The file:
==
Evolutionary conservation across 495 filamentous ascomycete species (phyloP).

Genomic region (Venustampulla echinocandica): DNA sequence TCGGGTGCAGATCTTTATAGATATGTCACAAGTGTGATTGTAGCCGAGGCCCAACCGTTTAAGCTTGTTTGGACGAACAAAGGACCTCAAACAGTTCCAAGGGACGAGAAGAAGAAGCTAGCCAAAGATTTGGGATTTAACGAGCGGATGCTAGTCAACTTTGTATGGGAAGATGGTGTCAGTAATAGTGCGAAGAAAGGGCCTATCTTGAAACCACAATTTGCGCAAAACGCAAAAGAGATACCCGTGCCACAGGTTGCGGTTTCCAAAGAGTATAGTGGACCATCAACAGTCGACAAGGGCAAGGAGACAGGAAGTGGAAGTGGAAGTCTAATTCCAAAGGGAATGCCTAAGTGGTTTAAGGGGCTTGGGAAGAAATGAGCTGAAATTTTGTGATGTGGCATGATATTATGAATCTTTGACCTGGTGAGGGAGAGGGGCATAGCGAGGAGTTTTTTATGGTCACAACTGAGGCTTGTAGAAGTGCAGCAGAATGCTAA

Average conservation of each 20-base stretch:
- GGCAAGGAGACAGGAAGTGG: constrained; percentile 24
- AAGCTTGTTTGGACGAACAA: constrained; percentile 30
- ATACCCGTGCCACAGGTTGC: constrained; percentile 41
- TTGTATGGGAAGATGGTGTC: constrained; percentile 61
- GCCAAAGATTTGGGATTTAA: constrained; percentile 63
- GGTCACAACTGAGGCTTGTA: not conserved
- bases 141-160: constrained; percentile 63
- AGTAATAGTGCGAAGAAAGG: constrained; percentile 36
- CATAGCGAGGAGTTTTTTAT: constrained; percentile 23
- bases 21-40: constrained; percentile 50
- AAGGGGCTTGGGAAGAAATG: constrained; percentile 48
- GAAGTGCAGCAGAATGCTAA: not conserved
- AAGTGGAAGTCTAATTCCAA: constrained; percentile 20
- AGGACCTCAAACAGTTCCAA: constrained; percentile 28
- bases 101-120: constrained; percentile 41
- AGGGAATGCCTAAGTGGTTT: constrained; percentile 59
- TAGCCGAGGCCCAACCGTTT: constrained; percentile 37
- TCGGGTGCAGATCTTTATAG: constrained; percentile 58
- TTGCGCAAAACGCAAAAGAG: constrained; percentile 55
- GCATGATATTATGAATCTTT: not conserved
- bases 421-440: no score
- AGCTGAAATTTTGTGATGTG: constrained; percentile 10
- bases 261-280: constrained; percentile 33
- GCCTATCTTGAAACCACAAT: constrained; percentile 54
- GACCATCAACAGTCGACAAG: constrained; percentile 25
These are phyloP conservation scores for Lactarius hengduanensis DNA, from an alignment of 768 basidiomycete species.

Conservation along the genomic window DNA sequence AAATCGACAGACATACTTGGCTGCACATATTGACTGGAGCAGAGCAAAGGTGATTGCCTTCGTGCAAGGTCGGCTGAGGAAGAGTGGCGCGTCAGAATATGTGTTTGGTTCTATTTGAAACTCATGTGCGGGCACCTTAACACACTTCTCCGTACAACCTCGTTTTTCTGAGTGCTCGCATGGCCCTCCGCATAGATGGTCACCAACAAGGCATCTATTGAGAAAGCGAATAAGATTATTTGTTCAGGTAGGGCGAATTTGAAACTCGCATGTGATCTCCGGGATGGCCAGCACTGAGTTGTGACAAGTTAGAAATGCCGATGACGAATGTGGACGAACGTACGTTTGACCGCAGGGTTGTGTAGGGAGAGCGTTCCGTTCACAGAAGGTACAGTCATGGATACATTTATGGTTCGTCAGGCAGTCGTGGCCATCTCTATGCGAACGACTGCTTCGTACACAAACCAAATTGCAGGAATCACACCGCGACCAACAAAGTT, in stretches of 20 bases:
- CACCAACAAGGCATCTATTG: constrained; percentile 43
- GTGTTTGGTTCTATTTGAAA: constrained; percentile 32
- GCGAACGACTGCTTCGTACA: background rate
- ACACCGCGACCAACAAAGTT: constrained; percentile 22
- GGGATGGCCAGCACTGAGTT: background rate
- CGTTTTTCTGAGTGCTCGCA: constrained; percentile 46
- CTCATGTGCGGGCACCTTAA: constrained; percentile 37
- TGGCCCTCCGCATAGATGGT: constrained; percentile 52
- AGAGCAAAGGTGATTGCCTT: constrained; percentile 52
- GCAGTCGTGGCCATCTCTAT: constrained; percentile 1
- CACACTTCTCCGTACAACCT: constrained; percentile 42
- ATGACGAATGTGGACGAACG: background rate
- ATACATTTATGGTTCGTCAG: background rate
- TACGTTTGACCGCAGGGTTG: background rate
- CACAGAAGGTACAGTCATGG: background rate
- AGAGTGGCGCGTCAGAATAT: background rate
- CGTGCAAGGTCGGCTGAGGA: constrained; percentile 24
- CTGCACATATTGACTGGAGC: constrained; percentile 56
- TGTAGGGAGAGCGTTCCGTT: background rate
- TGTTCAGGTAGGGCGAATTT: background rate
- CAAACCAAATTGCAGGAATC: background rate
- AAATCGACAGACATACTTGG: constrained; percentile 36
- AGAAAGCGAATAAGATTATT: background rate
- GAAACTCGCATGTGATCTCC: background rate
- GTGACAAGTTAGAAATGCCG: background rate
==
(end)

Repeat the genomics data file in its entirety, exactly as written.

Evolutionary conservation across 495 filamentous ascomycete species (phyloP).

Genomic region (Venustampulla echinocandica): DNA sequence TCGGGTGCAGATCTTTATAGATATGTCACAAGTGTGATTGTAGCCGAGGCCCAACCGTTTAAGCTTGTTTGGACGAACAAAGGACCTCAAACAGTTCCAAGGGACGAGAAGAAGAAGCTAGCCAAAGATTTGGGATTTAACGAGCGGATGCTAGTCAACTTTGTATGGGAAGATGGTGTCAGTAATAGTGCGAAGAAAGGGCCTATCTTGAAACCACAATTTGCGCAAAACGCAAAAGAGATACCCGTGCCACAGGTTGCGGTTTCCAAAGAGTATAGTGGACCATCAACAGTCGACAAGGGCAAGGAGACAGGAAGTGGAAGTGGAAGTCTAATTCCAAAGGGAATGCCTAAGTGGTTTAAGGGGCTTGGGAAGAAATGAGCTGAAATTTTGTGATGTGGCATGATATTATGAATCTTTGACCTGGTGAGGGAGAGGGGCATAGCGAGGAGTTTTTTATGGTCACAACTGAGGCTTGTAGAAGTGCAGCAGAATGCTAA

Average conservation of each 20-base stretch:
- GGCAAGGAGACAGGAAGTGG: constrained; percentile 24
- AAGCTTGTTTGGACGAACAA: constrained; percentile 30
- ATACCCGTGCCACAGGTTGC: constrained; percentile 41
- TTGTATGGGAAGATGGTGTC: constrained; percentile 61
- GCCAAAGATTTGGGATTTAA: constrained; percentile 63
- GGTCACAACTGAGGCTTGTA: not conserved
- bases 141-160: constrained; percentile 63
- AGTAATAGTGCGAAGAAAGG: constrained; percentile 36
- CATAGCGAGGAGTTTTTTAT: constrained; percentile 23
- bases 21-40: constrained; percentile 50
- AAGGGGCTTGGGAAGAAATG: constrained; percentile 48
- GAAGTGCAGCAGAATGCTAA: not conserved
- AAGTGGAAGTCTAATTCCAA: constrained; percentile 20
- AGGACCTCAAACAGTTCCAA: constrained; percentile 28
- bases 101-120: constrained; percentile 41
- AGGGAATGCCTAAGTGGTTT: constrained; percentile 59
- TAGCCGAGGCCCAACCGTTT: constrained; percentile 37
- TCGGGTGCAGATCTTTATAG: constrained; percentile 58
- TTGCGCAAAACGCAAAAGAG: constrained; percentile 55
- GCATGATATTATGAATCTTT: not conserved
- bases 421-440: no score
- AGCTGAAATTTTGTGATGTG: constrained; percentile 10
- bases 261-280: constrained; percentile 33
- GCCTATCTTGAAACCACAAT: constrained; percentile 54
- GACCATCAACAGTCGACAAG: constrained; percentile 25
These are phyloP conservation scores for Lactarius hengduanensis DNA, from an alignment of 768 basidiomycete species.

Conservation along the genomic window DNA sequence AAATCGACAGACATACTTGGCTGCACATATTGACTGGAGCAGAGCAAAGGTGATTGCCTTCGTGCAAGGTCGGCTGAGGAAGAGTGGCGCGTCAGAATATGTGTTTGGTTCTATTTGAAACTCATGTGCGGGCACCTTAACACACTTCTCCGTACAACCTCGTTTTTCTGAGTGCTCGCATGGCCCTCCGCATAGATGGTCACCAACAAGGCATCTATTGAGAAAGCGAATAAGATTATTTGTTCAGGTAGGGCGAATTTGAAACTCGCATGTGATCTCCGGGATGGCCAGCACTGAGTTGTGACAAGTTAGAAATGCCGATGACGAATGTGGACGAACGTACGTTTGACCGCAGGGTTGTGTAGGGAGAGCGTTCCGTTCACAGAAGGTACAGTCATGGATACATTTATGGTTCGTCAGGCAGTCGTGGCCATCTCTATGCGAACGACTGCTTCGTACACAAACCAAATTGCAGGAATCACACCGCGACCAACAAAGTT, in stretches of 20 bases:
- CACCAACAAGGCATCTATTG: constrained; percentile 43
- GTGTTTGGTTCTATTTGAAA: constrained; percentile 32
- GCGAACGACTGCTTCGTACA: background rate
- ACACCGCGACCAACAAAGTT: constrained; percentile 22
- GGGATGGCCAGCACTGAGTT: background rate
- CGTTTTTCTGAGTGCTCGCA: constrained; percentile 46
- CTCATGTGCGGGCACCTTAA: constrained; percentile 37
- TGGCCCTCCGCATAGATGGT: constrained; percentile 52
- AGAGCAAAGGTGATTGCCTT: constrained; percentile 52
- GCAGTCGTGGCCATCTCTAT: constrained; percentile 1
- CACACTTCTCCGTACAACCT: constrained; percentile 42
- ATGACGAATGTGGACGAACG: background rate
- ATACATTTATGGTTCGTCAG: background rate
- TACGTTTGACCGCAGGGTTG: background rate
- CACAGAAGGTACAGTCATGG: background rate
- AGAGTGGCGCGTCAGAATAT: background rate
- CGTGCAAGGTCGGCTGAGGA: constrained; percentile 24
- CTGCACATATTGACTGGAGC: constrained; percentile 56
- TGTAGGGAGAGCGTTCCGTT: background rate
- TGTTCAGGTAGGGCGAATTT: background rate
- CAAACCAAATTGCAGGAATC: background rate
- AAATCGACAGACATACTTGG: constrained; percentile 36
- AGAAAGCGAATAAGATTATT: background rate
- GAAACTCGCATGTGATCTCC: background rate
- GTGACAAGTTAGAAATGCCG: background rate